A few farm laws or a few superficial corrections passed as reforms will help only minimally. What Indian agriculture needs at this point is a deep and integrated reform that takes care of farming, rural economy, and rural sociology as unavoidable essentials of growth.
l Kshetranam pataye namah(Salute to the owner of the land) -Yajurveda
l Krushi Karyarata Ye Purushaah Graamvasinaah/
Dambhasooyadi Muktascha Paraspara Hitaishinah//
(Those engaged in agriculture should be free from hypocrisy, jealousy etc, seeking(serving/ preserving) mutual interests.
Gobhoomidevabhaktascha Nitaram Satyavaadinah/
Parakoolyanirataah Santatam Tushtachetasah//
(They are devotees of cow, earth, and gods; are absolutely truthful in speech, intent on being agreeable to others, and always contentful in mind)
Parasparam Snehabhajah Sahyakarmaratascha Ye//
(They are without any vice like drowsiness, idleness etc, devoid of excessive desire, anger etc, mutually friendly and are always ready to help).
Te Tuttamaah Samadishtaah Purushaah Punyadarshanaah/
Jalashay Tadadeenaam Kulyadeenaam Cha Rakshakaah//
(Farmers are said to be excellent, of holy appearance, and are real protectors of water reservoirs, canals etc) - Kashyapiyakrushisukta (Agricultural treatise by Kashyap)
THESE representative assertions about ancient India’s agricultural society speak volumes by themselves, and also demonstrate what is lacking in today’s approach of ours towards the agricultural sector. The effort here is to draw attention to the truth of what kind of consideration did ancient India have for its rural culture in which farming was woven integrally alongside the care for water resources etc. And more importantly, these ancient texts showcase vividly what kind of polished and refined people were engaged in agriculture.
May this not be misunderstood as indulging in an incorrect comparison between those times and the current times. The effort is to bring to fore in our thought process of today the fact of the quality of life associated with agriculture in ancient India. These verses are only representative in nature, but enough evidence is available in ancient literature to show the kind of importance attached to agriculture in India of those olden days.
It is here that we must ask of ourselves one simple question: Are we attaching a similar importance to the comprehensive concept of agriculture as a union of two ideas -- agri and culture?
Countless numbers of research papers are available in public domain in modern times, written by scientists and social thinkers, to highlight what kind of wide-ranging poverty has invaded the current-day Indian agriculture -- poverty of resources, poverty of scientific knowledge of farming, poverty of appropriate appreciation of the social eco-system to support the activity of farming and allied services, poverty of a thorough awareness of what our villages actually need against the background of ancient experience and collective consciousness on the issue ...!
Despite all this, India’s rulers and planners for the past seven-plus decades have chosen quite inexplicably to neglect the concept of agri-culture as a critical factor of overall growth and prosperity. And even though there were many learned men and women among them, they all chose to overlook the warning issued by Kautilya who said that long ago:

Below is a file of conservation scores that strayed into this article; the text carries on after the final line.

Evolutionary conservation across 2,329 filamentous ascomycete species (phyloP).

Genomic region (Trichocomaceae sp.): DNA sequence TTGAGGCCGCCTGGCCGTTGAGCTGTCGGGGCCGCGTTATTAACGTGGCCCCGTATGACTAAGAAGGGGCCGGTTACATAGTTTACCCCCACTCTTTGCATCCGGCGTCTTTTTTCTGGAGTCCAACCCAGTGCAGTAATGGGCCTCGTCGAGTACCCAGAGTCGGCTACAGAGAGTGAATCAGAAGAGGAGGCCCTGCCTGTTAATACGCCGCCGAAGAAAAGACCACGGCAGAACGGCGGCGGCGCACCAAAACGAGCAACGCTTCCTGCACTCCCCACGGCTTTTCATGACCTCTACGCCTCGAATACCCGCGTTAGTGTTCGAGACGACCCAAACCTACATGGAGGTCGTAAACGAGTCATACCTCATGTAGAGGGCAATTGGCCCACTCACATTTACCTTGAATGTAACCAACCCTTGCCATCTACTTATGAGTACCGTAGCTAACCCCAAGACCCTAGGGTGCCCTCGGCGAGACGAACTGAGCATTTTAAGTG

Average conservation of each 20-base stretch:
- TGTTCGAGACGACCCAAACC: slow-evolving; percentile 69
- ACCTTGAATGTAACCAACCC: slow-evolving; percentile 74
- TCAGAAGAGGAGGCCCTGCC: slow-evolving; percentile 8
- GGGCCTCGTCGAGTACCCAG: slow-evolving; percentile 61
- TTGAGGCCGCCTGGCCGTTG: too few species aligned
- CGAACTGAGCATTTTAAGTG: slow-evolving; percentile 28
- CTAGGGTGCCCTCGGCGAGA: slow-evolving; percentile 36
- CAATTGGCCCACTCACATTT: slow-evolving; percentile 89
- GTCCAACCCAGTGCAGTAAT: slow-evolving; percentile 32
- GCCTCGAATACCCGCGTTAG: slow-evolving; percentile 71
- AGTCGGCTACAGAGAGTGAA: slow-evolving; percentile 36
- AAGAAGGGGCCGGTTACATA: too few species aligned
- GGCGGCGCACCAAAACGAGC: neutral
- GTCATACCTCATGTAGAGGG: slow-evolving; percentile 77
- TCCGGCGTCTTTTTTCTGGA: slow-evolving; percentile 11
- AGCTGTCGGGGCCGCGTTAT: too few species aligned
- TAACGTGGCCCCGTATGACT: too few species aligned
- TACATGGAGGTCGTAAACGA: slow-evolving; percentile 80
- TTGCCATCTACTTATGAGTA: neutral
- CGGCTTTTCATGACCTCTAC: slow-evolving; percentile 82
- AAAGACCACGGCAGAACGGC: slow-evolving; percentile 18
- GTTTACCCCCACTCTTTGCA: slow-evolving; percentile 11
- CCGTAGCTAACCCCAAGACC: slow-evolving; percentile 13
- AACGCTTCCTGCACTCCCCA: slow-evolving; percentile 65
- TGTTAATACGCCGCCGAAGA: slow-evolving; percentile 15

Anavekshnaat Krushi Nashtati
(Agriculture is destroyed if not looked after, cared for).
Just as modern India chose to treat agriculture casually, as is evident from countless examples (whose dossier keeps bulging all the time), our villages started getting bereft of the care they needed as repositories of prosperity, in the process inducing a rather unstoppable outflux of people to cities.
Of course, going by the current manner of our consideration for agriculture, it is only preposterous to expect the powers that be to pay real and honest attention to the issue. Yet, it is necessary to point out this flaw in a fond -- and rather insane -- hope that some correction will get underway. That may be a slow process all right, but it would in the long run help the country by attaining a welcome balance between the urban and rural sectors of the socio-economic scene.
When many elements in the current society talk of agricultural reforms, their attention needs to be drawn to these dimensions of the sector. At this point, it is also necessary to stress that whatever is being done here is not just a word-play around agri-culture. The stress is on acknowledging the truth in the concept and also recognising the flaw that we allowed to ruin our rural sector in a big way over time.
In the past few years, social and historical researchers have brought to fore the terrible neglect the British heaped on Indian agriculture as part of a deliberate plan to destroy India’s vitality. This ideation needs to be extended backward to accommodate the ancient Indian thought on agriculture that has two distinct and co-existing components.
Some people may try to trivialise this assertion by dismissing it as hollow word-play. But it is necessary to understand that a deeper consideration will bring us to the correct comprehension of what our agriculture needs at this stage.
A few farm laws or a few superficial corrections passed as reforms will help only minimally. What Indian agriculture needs at this point is a deep and integrated reform that takes care of farming, rural economy, and rural sociology as unavoidable essentials of growth. The suggestion, therefore, includes a strong reference to our nation’s agricultural history in modern context. We do not have to imitate what our forefathers did literally, but we do need to replicate the thought-process with appropriate changes suiting modern times.